Scanning documents and OCRing them once meant slowly feeding them through a desktop scanner before running slow, clunky OCR software. With the advent of powerful smartphones, you can now quickly scan and OCR documents with your phone’s camera.
This is perfect for receipts or any other physical documents you run across that you might want to read later. No need to save all those business cards, pamphlets and other pieces of paper — just scan them with your smartphone’s camera.
Android’s integrated camera app doesn’t have any OCR capabilities. You could snap a photo of your document with the camera app and call it a day, but if you want to store that document as a PDF and perform OCR on it so you can search and understand its content, you’ll want to use a specialized app.
Google Drive is one such app that’s made by Google. It has integrated document-scanning and OCR capabilities. Snap a photo of a document and a PDF copy of the document will be saved to Google Drive. It will also use the power of Google’s servers to perform OCR on the documents, making it searchable in your Drive.
To do this, open the Drive app on your phone, open its menu, and tap Add New. Tap the Scan option in the list to scan and upload a document. Note that you could also add the Drive widget to your home screen and tap the camera icon on it to quickly open the Scan interface — this is useful if you frequently want to scan documents.
You’ll now see the scanner interface. Point your camera at a document and tap the button to scan it into Google Drive.
The great thing about this sort of app is that it’s not just a photo — Drive will extract the document part from the rest of the photo so it can be saved separately as a PDF file. You’re free to rotate and crop the document before saving it to your Drive.
If you already depend on Evernote to organize your brain, you’ll be happy to hear that Evernote has this feature integrated. It can snap a scan of a document with your phone and save it as a PDF to your Evernote account, where you can access it from anywhere. Evernote’s OCR features will allow you to search through such scanned documents.
From within a note, tap the plus-sign button and select Page Camera.
Just center a page in the frame and tap the button to scan it. The nice thing about Evernote’s interface is that it makes it easy to scan multiple documents and attach them to a single note without ever leaving the scanner interface, while Drive is focused on saving each document as a PDF file with a separate save process.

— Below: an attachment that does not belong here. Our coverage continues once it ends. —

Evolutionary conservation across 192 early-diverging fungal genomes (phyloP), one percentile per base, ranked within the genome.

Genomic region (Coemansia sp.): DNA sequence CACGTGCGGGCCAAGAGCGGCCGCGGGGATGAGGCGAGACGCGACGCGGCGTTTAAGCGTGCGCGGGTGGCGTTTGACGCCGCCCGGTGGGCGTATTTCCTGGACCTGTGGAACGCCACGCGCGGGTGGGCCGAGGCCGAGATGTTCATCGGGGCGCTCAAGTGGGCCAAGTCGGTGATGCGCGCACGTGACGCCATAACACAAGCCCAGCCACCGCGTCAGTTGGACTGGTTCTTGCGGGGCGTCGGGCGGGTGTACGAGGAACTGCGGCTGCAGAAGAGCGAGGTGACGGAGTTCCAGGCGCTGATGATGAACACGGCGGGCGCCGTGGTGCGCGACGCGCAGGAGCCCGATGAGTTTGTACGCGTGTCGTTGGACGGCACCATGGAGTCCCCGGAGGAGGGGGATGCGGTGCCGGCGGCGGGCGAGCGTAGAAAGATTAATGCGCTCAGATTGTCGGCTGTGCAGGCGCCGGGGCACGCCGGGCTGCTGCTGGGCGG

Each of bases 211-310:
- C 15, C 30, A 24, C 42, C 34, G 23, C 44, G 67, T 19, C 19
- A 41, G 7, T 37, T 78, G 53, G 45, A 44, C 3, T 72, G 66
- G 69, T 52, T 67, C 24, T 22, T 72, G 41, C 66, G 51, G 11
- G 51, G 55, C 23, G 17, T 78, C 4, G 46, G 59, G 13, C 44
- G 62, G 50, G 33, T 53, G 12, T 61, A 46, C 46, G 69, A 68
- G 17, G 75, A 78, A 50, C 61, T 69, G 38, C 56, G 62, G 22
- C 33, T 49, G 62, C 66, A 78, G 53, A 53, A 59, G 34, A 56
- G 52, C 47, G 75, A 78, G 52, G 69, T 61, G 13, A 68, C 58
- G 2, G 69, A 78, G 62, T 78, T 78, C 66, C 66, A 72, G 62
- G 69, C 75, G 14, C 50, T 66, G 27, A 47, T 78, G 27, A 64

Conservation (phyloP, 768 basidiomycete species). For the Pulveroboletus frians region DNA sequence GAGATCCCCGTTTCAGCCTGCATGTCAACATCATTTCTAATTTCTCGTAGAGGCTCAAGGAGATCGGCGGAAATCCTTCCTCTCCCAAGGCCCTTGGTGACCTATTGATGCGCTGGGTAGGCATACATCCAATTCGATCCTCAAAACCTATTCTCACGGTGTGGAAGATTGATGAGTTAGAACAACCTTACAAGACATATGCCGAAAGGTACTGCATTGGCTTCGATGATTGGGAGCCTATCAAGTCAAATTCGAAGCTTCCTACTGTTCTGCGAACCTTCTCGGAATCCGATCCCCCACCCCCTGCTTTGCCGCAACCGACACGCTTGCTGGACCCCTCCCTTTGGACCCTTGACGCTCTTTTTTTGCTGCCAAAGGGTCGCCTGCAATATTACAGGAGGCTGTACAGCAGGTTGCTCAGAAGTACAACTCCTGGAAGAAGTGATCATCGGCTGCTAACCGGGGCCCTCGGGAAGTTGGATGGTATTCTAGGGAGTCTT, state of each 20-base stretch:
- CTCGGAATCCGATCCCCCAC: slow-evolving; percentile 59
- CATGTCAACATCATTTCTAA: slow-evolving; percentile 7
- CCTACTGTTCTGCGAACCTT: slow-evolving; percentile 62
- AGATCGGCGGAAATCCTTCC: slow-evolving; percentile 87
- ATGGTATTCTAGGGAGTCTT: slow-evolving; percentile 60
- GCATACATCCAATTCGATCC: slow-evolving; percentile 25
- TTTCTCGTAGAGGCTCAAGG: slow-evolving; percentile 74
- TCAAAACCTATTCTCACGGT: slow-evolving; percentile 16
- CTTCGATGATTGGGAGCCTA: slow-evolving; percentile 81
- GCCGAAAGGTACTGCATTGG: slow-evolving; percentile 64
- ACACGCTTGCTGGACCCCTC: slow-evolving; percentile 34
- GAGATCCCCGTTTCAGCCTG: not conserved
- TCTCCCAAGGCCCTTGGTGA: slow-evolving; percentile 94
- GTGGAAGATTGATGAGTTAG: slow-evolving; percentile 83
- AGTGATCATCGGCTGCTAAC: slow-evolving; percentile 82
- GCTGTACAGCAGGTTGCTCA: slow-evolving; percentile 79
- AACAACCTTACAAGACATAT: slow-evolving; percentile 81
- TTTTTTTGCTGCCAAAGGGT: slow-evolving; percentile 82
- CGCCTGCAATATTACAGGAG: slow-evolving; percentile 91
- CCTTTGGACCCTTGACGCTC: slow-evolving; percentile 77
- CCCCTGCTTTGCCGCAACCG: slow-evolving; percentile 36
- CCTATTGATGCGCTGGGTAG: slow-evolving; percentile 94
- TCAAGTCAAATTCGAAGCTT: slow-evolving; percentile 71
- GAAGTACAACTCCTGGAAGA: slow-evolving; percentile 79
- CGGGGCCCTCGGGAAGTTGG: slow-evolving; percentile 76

Other services also have integrated document-scanning and OCR capabilities, but you may not want to rely on any one service. There are a wide variety of apps in Google Play that will scan a document to a PDF and save that PDF to your phone’s internal storage, where you can do what you want with it — but most of these apps probably won’t perform any OCR on the document.
Many of these apps are paid apps, but if you want a free one, we recommend Scan to PDF Free. This app has no advertisements, watermarks, or other limited features. It will allow you to quickly take a snap of a document and, like the other services above, it will strip out the document part of the image and save it as a PDF. Unfortunately, you’ll have to adjust the cropping part yourself — but it’s a fast, free way to turn a document from a piece of paper into a PDF file stored on your phone’s storage.
For an app that’s more focused on the OCR part of the equation, try Mobile OCR Free. It won’t save a PDF copy of your original document, it will only extract text from a document — either one in an existing photo or one you take a snapshot of with the app. This is convenient if you just want the text from a document, but bear in mind that OCR isn’t perfect and you may have to do some tweaking by hand.
Sure, this solution won’t provide all the quality of a high-end desktop scanner, but it’s much faster and more convenient. It makes scanning and OCRing documents something the average person might actually want to do over the course of their day.
Let us know if there’s another app or service you prefer for scanning physical documents with your phone!
Image Credit: Susan Hunsberger on Flickr
Chris Hoffman is a technology writer and all-around computer geek. He's as at home using the Linux terminal as he is digging into the Windows registry. Connect with him on Google+.
- Published 07/3/13